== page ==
Damon Jaggers shared how he has implemented an iterative and agile planning process at The Ohio State University Libraries, with the support and guidance from consultant DeEtta Jones. He recognized how the traditional 5 to 10 year plan was no longer viable if his library wanted to remain responsive to constant change. He also wanted to break the “psychology of task completion” he experienced with static strategic plans.
This brings me back to my initial question – how can we be strategic together? I am extremely fortunate and privileged to have been able to attend three different library assessment conferences this year:
- Library Assessment Conference is the primary U.S. conference for library assessment and has been held biennially since 2006.
- Evidence Based Library and Information Practice Conference was held in Philadelphia for its 9th biennial conference (EBLIP9), but is an international conference that originated in the U.K. in 2001 and has traveled to Australia, Canada, and Sweden.
- International Conference on Performance Measurement in Libraries, formerly known as the Northumbria Conference, began in the U.K. in 1995 and has held biennial conferences primarily in the U.K., the exception being the years the conference was held in tandem with IFLA.
I love going to conferences and making connections to others in the field. However, I don’t have enough professional development or personal money to attend each of these conferences every time they roll around. John Wiggins, co-chair of the EBLIP9 Local Organizing Committee, noted how, using a method of audience members raising hands, we do not see as much of a difference between assessment and evidence-based practice as the field did ten years ago. However, I experienced meeting people at each conference that I would not have encountered had I not attended all three.
I also observed who I’m not meeting at these conferences, which is especially fresh in my mind after LibPMC – librarians from small academic libraries, special libraries, and public libraries. I should clarify that there were representatives from these areas at all the conferences I attended, but there was not a critical mass. I primarily heard from librarians at large research universities, many of them members of the Association of Research Libraries (ARL). At LibPMC, the research dataset often seemed skewed to this group of academic libraries. I feel I could learn a lot from the activities of smaller institutions, but I’m not seeing them at these conferences, and I don’t think that it’s because libraries at smaller, private liberal arts colleges aren’t doing assessment activities.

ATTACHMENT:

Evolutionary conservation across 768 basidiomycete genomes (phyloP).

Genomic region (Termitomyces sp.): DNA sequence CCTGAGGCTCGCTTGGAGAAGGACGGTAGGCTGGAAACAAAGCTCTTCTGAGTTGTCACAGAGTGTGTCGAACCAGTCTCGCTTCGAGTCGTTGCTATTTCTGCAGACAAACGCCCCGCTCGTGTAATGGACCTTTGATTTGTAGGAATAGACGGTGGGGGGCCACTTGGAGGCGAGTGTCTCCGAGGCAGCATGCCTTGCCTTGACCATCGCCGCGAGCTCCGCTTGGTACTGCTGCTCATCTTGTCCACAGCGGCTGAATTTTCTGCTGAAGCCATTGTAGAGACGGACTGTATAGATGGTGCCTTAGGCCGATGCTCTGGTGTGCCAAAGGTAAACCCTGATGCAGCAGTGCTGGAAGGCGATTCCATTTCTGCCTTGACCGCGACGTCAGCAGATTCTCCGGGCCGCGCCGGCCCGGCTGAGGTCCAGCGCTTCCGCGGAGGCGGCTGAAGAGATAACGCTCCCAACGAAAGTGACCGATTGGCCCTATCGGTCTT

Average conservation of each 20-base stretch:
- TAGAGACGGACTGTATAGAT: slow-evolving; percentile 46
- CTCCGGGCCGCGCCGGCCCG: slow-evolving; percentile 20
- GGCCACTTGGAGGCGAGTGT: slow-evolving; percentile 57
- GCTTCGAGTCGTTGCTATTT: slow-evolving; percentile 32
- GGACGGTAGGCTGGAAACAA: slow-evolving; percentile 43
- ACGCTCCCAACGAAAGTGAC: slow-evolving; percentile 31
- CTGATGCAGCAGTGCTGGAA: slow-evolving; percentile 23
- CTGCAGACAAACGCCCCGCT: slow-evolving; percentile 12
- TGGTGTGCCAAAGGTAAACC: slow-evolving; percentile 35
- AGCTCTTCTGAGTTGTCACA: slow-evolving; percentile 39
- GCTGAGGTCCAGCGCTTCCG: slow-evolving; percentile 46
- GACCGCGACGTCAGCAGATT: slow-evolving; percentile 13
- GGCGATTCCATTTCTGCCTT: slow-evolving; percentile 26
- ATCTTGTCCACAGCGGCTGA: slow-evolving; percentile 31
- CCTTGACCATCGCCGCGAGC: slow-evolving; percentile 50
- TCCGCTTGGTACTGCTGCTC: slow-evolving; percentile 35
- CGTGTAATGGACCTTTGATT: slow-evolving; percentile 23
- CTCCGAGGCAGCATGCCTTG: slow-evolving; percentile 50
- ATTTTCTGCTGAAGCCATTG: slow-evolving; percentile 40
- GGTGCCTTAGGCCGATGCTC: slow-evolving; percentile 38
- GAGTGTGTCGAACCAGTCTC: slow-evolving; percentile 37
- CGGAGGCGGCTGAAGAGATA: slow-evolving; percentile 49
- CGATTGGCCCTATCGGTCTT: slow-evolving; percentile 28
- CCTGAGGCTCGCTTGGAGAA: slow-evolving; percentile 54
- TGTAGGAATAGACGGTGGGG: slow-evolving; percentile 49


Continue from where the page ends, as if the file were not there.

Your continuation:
LibPMC, you are old and white. Though I’ve never received a scholarship to attend a conference before, let alone one to help increase the diversity of the attendees, I felt pretty different from most everyone around me. The other conferences I have attended, all of them, not just the assessment-related conferences, have seemed much more diverse. Especially at a small international conference held in Great Britain, the birthplace of colonialism, couldn’t we try harder to diversify the room? Who gets to be primary author? Who has money to attend? What’s happening within the organizational structures of our field that prevent a larger number of people of color from wanting to join or being able to thrive this community?
On the first day of the conference, CILIP published its Equalities and Diversity Action Plan in response to a 2015 study that showed 97% of the UK library and information workforce self-identifies as white. Then on August 30th, Ithaka S+R and The Andrew W. Mellon Foundation released a joint report surveying academic library employee diversity, another survey and dataset limited to ARL libraries (a low response rate led to the decision to only analyze data from ARLs despite having information from other academic libraries). The majority of the library directors that responded to the survey perceived that their library was equitable, and 19% perceived no barriers to increasing diversity within their libraries. The survey also reports that 89% of library leadership and administration are white.
How can we be strategic together if we’re not actively examining ourselves, our silos, and how we are marginalizing current and future colleagues? We cannot be strategic together if we are not actively seeking out and listening to those who are marginalized. LibPMC, thank you so much for supporting Ebony, Luca, and me to attend. I hope you can offer more scholarships next time around.